This book provides fresh interpretations of five of Shakespeare's history plays (King John, Richard II, Henry IV, Parts I and II, and Henry V), each guided by the often criticised assumption that Shakespeare can teach us something about politics. In contrast to many contemporary political critics who treat Shakespeare's political dramas as narrow reflections of his time, the author maintains that Shakespeare's political vision is wide-ranging, compelling, and relevant to modern audiences. Paying close attention to character and context, as well as to Shakespeare's creative use of history, the author explores Shakespeare's views on perennially important political themes such as ambition, legitimacy, tradition, and political morality. Particular emphasis is placed on Shakespeare's relation to Machiavelli, turning repeatedly to the conflict between ambition and justice. In the end, Shakespeare's history plays point to the limits of politics even more pessimistically than Machiavelli's realism.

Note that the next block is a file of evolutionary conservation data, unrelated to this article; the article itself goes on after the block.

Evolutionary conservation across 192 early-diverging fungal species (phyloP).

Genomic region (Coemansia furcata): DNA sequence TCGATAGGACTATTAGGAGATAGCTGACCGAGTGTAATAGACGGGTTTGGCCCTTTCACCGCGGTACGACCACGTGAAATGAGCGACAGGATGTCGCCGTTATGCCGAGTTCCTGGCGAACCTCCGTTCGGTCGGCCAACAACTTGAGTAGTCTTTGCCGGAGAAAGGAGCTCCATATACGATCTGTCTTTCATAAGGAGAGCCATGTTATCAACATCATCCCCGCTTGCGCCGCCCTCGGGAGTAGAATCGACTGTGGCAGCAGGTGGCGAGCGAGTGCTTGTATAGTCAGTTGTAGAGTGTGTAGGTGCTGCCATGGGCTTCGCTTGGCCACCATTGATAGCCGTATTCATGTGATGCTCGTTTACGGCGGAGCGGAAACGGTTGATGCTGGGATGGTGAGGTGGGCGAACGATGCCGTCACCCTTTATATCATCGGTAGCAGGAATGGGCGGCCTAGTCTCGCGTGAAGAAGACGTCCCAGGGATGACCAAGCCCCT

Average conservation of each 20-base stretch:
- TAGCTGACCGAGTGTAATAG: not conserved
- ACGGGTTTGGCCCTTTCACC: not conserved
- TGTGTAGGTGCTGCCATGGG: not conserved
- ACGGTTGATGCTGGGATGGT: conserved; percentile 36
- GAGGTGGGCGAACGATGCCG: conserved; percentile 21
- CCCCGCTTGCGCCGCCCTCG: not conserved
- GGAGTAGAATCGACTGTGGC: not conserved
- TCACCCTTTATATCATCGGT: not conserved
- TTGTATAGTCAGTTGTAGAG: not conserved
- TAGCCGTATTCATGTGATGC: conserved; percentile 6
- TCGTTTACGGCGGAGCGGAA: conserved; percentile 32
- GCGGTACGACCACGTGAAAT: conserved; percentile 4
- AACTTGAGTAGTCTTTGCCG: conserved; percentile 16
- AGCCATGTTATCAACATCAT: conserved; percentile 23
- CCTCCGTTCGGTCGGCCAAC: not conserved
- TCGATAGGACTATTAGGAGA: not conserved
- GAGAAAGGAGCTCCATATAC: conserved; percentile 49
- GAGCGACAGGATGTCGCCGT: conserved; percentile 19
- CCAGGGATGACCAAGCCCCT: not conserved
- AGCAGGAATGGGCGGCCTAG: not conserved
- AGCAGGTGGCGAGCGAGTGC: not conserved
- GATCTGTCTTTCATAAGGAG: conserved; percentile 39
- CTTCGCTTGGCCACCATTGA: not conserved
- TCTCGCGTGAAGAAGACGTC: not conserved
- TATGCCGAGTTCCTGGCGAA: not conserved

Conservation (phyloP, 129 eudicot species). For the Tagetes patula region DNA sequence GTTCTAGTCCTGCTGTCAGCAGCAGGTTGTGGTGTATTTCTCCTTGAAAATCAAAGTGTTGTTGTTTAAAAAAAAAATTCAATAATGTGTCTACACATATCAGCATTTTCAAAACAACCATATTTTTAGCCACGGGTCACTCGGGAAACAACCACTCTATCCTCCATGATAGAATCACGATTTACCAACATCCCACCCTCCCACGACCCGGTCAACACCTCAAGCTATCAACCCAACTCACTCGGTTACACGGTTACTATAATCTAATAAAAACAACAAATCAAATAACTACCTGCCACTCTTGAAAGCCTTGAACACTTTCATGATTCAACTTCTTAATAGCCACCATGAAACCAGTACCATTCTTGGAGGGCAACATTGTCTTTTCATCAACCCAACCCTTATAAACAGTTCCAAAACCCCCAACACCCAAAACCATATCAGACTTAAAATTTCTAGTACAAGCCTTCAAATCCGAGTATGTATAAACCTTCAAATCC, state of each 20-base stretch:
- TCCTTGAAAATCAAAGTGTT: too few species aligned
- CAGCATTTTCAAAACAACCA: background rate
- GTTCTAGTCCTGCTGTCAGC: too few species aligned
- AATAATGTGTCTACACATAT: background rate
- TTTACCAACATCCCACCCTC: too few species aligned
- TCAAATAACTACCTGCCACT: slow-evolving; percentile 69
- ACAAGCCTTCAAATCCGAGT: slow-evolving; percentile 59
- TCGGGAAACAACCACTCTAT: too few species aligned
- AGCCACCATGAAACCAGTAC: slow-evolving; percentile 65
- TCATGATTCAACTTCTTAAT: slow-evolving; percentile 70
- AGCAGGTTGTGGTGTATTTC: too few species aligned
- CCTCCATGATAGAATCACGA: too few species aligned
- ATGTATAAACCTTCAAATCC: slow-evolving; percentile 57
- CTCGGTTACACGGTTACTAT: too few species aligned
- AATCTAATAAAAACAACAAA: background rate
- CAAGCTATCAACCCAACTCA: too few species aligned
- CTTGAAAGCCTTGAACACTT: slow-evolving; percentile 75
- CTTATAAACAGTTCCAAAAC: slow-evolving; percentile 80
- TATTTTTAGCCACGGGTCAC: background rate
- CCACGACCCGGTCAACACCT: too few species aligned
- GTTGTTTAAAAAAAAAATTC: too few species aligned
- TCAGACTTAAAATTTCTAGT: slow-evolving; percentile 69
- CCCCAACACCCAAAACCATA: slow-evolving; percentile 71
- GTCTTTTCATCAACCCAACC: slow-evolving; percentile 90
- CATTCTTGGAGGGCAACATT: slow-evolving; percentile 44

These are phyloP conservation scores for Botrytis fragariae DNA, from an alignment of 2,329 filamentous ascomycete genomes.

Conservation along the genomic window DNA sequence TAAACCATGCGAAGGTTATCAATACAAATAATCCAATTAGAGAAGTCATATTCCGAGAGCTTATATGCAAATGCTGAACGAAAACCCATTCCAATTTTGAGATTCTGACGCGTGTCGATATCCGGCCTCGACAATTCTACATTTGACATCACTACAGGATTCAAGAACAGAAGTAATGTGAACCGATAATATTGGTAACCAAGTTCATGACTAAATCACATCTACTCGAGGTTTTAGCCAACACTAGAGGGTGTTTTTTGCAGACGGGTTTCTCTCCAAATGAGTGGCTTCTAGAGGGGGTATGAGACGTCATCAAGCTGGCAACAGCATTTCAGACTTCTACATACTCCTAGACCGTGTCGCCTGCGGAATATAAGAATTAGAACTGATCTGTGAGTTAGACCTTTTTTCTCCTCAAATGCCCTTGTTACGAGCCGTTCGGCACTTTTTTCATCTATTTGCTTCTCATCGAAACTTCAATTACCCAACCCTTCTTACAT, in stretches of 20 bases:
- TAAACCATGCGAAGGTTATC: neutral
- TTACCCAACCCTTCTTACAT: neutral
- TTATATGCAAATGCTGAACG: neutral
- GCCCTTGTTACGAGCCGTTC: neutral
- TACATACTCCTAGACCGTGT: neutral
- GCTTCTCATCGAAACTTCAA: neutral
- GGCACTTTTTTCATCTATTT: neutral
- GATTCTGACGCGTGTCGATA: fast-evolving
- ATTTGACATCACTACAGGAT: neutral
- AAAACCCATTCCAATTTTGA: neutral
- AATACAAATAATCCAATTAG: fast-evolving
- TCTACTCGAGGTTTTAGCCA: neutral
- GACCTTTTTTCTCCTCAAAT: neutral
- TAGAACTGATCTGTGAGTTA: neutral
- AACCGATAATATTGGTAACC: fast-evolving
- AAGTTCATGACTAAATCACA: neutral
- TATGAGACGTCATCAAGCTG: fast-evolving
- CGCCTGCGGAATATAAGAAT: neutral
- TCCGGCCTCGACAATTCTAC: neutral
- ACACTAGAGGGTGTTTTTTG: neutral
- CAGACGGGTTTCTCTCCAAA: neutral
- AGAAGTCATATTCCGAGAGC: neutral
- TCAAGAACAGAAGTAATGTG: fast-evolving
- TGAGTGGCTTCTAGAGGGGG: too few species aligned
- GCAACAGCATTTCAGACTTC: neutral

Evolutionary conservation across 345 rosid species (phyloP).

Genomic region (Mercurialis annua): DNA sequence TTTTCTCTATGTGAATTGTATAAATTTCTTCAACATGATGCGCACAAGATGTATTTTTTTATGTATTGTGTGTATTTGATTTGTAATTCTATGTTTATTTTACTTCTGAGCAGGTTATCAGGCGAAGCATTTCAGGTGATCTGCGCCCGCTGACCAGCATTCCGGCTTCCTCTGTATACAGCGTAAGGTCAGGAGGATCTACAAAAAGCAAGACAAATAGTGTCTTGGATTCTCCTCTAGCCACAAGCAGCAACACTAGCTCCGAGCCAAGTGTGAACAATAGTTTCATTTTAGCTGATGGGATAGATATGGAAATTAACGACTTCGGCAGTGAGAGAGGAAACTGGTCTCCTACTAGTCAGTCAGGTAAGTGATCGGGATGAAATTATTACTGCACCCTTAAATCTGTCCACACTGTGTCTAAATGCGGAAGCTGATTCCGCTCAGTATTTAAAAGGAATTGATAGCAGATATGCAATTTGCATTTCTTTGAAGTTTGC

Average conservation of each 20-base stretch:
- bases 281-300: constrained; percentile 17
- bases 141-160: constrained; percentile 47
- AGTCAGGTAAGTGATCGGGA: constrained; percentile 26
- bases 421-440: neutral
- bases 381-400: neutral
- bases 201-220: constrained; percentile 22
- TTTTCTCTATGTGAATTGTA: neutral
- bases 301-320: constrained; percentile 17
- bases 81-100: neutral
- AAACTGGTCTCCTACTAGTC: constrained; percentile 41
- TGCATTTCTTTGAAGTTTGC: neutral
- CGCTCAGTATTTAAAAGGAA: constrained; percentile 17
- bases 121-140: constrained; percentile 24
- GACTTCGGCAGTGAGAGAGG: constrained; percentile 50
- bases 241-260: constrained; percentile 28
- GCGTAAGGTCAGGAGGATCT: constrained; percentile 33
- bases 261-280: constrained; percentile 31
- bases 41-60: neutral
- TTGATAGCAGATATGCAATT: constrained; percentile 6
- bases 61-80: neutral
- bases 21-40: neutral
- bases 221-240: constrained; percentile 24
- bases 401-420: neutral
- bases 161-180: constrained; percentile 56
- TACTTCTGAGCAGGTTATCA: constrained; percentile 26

The book is in excellent condition - as if it has not been used.